Google’s Project Zero team has rightfully pointed out several security issues with Microsoft’s products in the past, and they’ve now just disclosed yet another vulnerability. This time, after waiting out the 90-day deadline for a fix to be published (and not getting action from Microsoft) the team has publically documented a “medium” security vulnerability in the Windows 10 S operating system (via Neowin.)
Windows 10 S made its debut on Microsoft’s Surface Laptop last year, and this special version of Windows 10 that can only run Windows Store apps has since been used by some PC manufacturers for low-cost education-focused machines. Considering that Windows 10 S is marketed by Microsoft as “streamlined for security,” this latest disclosure definitely raises some questions about how secure the operating system really is.
Google’s notes on the vulnerability can be seen here, and it primarily involves a method of bypassing the Windows Lockdown Policy by using a bug in the .NET Framework. The vulnerability, though, only impacts systems with Device Guard enabled, and it can’t be exploited remotely, which makes it less severe. According to Google:
This issue was not fixed in April patch Tuesday therefore it’s going over deadline. This issue only affects systems with Device Guard enabled (such as Windows 10S) and only serves as a way of getting persistent code execution on such a machine. It’s not an issue which can be exploited remotely, nor is it a privilege escalation. An attacker would have to already have code running on the machine to install the registry entries necessary to exploit this issue, although this could be through an RCE such as a vulnerability in Edge. There’s at least two know DG bypasses in the .NET framework that are not fixed, and are still usable even on Windows 10S so this issue isn’t as serious as it might have been if all known avenues for bypass were fixed.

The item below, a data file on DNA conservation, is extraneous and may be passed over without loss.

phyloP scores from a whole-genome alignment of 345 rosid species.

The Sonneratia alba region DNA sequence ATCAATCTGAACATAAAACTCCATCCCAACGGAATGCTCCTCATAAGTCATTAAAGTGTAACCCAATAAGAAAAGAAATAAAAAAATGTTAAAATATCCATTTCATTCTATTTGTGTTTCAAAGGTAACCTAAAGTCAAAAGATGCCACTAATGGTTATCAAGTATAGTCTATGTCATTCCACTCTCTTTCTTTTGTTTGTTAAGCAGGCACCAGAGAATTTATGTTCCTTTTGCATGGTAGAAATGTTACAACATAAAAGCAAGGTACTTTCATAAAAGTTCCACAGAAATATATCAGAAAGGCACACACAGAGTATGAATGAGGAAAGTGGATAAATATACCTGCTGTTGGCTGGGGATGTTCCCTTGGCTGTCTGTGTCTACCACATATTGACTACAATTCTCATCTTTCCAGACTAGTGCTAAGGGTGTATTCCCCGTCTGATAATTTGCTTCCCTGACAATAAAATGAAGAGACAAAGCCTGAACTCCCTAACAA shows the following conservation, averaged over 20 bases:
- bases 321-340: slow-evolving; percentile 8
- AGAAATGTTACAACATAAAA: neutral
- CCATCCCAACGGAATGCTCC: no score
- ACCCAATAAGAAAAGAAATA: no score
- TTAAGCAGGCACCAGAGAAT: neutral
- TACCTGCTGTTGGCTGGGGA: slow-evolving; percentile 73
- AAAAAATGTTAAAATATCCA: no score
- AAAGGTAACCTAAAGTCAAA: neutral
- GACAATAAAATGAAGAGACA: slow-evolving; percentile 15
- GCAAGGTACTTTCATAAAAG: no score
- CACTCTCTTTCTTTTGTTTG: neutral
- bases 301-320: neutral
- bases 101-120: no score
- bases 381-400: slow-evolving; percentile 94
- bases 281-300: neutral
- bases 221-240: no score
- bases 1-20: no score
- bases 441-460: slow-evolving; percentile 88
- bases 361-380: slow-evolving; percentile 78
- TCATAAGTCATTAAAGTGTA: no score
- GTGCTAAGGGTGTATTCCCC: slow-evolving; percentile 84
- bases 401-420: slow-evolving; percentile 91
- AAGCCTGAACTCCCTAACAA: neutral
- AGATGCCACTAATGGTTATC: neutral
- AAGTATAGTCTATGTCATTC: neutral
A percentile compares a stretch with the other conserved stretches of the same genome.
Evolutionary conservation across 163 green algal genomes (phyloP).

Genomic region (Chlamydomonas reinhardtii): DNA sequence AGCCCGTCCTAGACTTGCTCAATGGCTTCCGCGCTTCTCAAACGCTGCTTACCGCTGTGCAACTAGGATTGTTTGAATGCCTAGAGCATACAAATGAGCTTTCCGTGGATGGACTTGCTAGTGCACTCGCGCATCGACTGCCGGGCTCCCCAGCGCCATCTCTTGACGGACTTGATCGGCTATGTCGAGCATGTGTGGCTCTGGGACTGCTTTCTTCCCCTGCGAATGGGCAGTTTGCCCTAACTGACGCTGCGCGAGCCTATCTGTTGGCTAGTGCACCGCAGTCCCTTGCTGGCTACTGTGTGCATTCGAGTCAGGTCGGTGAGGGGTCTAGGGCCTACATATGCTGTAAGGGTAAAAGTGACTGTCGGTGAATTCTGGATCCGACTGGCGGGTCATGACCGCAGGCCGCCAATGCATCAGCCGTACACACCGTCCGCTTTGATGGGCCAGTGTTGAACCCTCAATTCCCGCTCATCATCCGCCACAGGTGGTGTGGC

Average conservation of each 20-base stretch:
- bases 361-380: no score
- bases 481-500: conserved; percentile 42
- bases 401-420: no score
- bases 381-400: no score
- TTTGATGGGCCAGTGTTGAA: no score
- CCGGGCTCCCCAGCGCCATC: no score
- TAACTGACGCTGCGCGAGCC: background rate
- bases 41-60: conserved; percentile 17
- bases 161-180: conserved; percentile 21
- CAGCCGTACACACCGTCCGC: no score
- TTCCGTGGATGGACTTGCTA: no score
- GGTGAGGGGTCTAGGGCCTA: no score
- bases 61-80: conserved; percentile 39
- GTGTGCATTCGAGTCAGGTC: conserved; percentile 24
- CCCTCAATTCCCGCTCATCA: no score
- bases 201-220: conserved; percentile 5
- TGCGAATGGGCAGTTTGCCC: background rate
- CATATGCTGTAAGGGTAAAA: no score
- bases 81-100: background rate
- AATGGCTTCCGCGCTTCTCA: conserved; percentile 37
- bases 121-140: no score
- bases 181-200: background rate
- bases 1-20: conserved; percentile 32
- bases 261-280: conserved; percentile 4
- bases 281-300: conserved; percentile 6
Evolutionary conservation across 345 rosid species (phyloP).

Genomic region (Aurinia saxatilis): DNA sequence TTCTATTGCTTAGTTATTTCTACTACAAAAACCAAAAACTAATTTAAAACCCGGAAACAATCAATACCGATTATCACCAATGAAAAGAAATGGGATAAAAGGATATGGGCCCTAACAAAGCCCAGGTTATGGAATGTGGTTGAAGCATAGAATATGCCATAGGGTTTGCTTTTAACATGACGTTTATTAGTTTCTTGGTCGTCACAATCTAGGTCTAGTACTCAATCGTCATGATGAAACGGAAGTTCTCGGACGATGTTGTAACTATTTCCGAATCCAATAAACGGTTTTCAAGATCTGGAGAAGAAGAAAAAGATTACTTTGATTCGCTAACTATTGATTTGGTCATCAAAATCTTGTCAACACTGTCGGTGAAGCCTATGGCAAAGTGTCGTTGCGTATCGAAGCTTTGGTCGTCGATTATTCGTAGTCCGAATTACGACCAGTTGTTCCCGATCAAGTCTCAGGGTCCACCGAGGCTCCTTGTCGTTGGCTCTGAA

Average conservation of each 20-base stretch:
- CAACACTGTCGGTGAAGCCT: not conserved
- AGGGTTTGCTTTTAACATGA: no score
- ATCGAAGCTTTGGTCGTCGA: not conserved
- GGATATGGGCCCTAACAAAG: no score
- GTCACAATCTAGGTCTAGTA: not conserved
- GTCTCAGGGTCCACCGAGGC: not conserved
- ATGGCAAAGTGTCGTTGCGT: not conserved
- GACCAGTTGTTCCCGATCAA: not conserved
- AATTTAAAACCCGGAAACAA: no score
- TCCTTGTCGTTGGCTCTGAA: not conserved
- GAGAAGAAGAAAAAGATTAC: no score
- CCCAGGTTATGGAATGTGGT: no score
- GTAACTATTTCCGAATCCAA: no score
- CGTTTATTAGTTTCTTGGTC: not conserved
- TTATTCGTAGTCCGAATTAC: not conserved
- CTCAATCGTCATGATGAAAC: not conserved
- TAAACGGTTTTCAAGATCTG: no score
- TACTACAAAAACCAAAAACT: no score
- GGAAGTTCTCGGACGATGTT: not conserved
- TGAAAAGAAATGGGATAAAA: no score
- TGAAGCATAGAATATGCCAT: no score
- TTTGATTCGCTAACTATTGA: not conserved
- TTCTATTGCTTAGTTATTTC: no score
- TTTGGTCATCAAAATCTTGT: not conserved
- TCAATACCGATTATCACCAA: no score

Google originally disclosed this vulnerability to Microsoft in February but Microsoft was not able to patch it in time, even after requesting a 14-day extension period and providing additional context for the deadline miss. Microsoft also requested an additional grace extension, saying the Redstone 4 release would have the fix, but Google once again turned it down, saying there is no firm date for the Redstone 4 release, and it is not considered a “broadly available patch.”
Microsoft is actually planning on re-branding Windows 10 S to “Windows 10 in S Mode” later this year. The company has said that S mode will be available for all versions of Windows 10, and it will appear on new PCs following the Redstone 4 update. Citing security and consistent performance, Microsoft previously noted that its customers have received Windows 10 S positively, so it will be interesting to see how Windows 10 in S mode takes off.